Health Column: Triclosan, a tale of tadpoles, toothpaste, toys and trash-bags |

Health Column: Triclosan, a tale of tadpoles, toothpaste, toys and trash-bags

Phil Mohler, M.D.
Free Press Health Columnist
Bacteria Cells with selective focus
Getty Images/iStockphoto | iStockphoto

Waiting for surgery in a hospital setting or skin infected with MRSA (methicillin resistant staph aureus), a shower or bath with an antibacterial soap containing two-percent triclosan is a proven infection fighter.

How about the triclosan in your hand cleaner, puppy shampoo, acne face wash, underpants, your eyeliner, your kids’ toys, garbage bags and your baby’s bath soap?


There is no evidence that antimicrobial soap products keep us healthier or reduce the spread of colds and flu more than regular soap. The only study showing a benefit was with Total toothpaste (contains triclosan). This clinical trial demonstrated a marginal advantage in preventing gum disease using Total vs. a non-triclosan toothpaste. Otherwise, there are no human data to support or condemn products containing triclosan.


Enter the North American Bullfrog. In 2006, scientists discovered that adding tiny amounts of triclosan to the diets of tadpoles interfered with their thyroid function and caused them to grow into frogs really, really quickly. Triclosan seems to change the metabolism of some fish as well. However, effects of chemicals in animals do not always predict effects in humans.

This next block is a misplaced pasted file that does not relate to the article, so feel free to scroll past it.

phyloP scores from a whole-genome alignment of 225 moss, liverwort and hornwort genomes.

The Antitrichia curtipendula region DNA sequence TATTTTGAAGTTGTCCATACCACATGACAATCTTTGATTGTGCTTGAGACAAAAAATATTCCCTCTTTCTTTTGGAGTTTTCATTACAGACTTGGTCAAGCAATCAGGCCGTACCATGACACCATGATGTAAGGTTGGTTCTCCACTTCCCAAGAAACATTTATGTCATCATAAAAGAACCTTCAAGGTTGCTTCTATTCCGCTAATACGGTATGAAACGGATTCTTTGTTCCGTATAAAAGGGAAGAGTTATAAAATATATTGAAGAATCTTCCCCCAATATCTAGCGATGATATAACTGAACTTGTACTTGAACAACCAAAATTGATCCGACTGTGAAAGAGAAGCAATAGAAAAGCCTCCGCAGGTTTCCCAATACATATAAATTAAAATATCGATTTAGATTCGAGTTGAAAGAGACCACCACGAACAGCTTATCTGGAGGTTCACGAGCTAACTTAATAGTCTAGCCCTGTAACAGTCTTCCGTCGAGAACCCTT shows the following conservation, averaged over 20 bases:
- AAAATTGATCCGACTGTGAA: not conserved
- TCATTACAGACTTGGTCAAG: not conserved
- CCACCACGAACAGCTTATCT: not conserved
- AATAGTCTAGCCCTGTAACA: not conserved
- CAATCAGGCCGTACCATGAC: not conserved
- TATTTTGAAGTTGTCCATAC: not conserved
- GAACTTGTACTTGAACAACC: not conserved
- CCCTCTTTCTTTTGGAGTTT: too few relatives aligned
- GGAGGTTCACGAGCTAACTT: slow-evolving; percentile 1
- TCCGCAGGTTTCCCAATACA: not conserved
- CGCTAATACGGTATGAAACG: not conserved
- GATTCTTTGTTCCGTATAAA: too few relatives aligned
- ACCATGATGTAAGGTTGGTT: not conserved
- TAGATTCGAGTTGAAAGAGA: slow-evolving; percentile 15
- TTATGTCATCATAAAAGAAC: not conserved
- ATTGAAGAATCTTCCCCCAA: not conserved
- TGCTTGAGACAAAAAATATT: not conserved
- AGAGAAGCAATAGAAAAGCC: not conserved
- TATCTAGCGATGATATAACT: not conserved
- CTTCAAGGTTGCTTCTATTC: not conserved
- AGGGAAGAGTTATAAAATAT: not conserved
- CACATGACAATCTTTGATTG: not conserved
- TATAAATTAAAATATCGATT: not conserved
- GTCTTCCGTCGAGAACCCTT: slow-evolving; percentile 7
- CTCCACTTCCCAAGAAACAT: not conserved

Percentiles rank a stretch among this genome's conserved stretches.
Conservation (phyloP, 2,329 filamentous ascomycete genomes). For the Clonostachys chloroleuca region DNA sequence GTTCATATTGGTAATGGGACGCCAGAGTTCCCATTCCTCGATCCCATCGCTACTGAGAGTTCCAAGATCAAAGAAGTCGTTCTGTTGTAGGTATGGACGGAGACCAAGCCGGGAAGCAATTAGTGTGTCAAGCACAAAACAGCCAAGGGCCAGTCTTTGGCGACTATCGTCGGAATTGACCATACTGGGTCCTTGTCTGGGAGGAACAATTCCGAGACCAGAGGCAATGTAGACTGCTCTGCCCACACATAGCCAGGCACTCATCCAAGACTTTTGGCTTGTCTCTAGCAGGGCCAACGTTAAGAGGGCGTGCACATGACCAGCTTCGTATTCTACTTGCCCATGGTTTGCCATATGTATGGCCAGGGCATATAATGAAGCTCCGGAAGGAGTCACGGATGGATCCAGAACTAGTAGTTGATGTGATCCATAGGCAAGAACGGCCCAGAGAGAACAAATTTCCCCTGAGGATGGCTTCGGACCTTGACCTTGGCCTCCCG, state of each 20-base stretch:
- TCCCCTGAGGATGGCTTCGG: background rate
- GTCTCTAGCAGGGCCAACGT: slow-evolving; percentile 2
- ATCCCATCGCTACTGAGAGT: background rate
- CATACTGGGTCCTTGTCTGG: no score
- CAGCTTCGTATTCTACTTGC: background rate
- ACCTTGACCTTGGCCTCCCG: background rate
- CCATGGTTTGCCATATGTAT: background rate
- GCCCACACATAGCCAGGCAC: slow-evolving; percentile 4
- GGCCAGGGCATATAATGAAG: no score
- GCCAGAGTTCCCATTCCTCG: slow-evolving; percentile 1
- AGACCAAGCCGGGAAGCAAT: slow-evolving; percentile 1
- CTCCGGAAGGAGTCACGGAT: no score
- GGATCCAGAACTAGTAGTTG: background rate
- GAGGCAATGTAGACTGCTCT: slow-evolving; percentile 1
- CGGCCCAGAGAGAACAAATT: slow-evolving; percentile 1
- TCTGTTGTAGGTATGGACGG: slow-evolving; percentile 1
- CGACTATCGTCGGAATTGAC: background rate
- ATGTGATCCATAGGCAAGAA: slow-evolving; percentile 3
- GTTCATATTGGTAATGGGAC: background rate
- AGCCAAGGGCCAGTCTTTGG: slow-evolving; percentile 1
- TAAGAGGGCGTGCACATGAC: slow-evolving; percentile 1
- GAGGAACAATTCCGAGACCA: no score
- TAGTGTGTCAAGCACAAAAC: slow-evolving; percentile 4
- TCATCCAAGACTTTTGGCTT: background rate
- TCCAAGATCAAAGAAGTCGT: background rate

Population studies in the United States do reveal that 75 percent of adults and children have triclosan in their urine. Water environmentalists are concerned, as an increasing number of streams in America have identifiable triclosan.

Although there is no human data to support triclosan causing bacterial resistance to antibiotics, there are multiple studies in animals that show a link between long-term, low-dose exposure to triclosan and antibiotics that don’t work.


Increasing numbers of manufacturers, including Johnson and Johnson and Proctor and Gamble are phasing triclosan out of their product lines.

Last December, the FDA gave manufacturers one year to come up with evidence of the heath benefits of triclosan to keep them on the market.

In the meantime, when available, read labels and pick products that are triclosan free.

GJ Free Press health columnist Dr. Mohler has practiced family medicine in Grand Junction for 39 years. He has a particular interest in pharmaceutical education. Phil works part-time for both Primary Care Partners and Rocky Mountain Health Plans. Email him at

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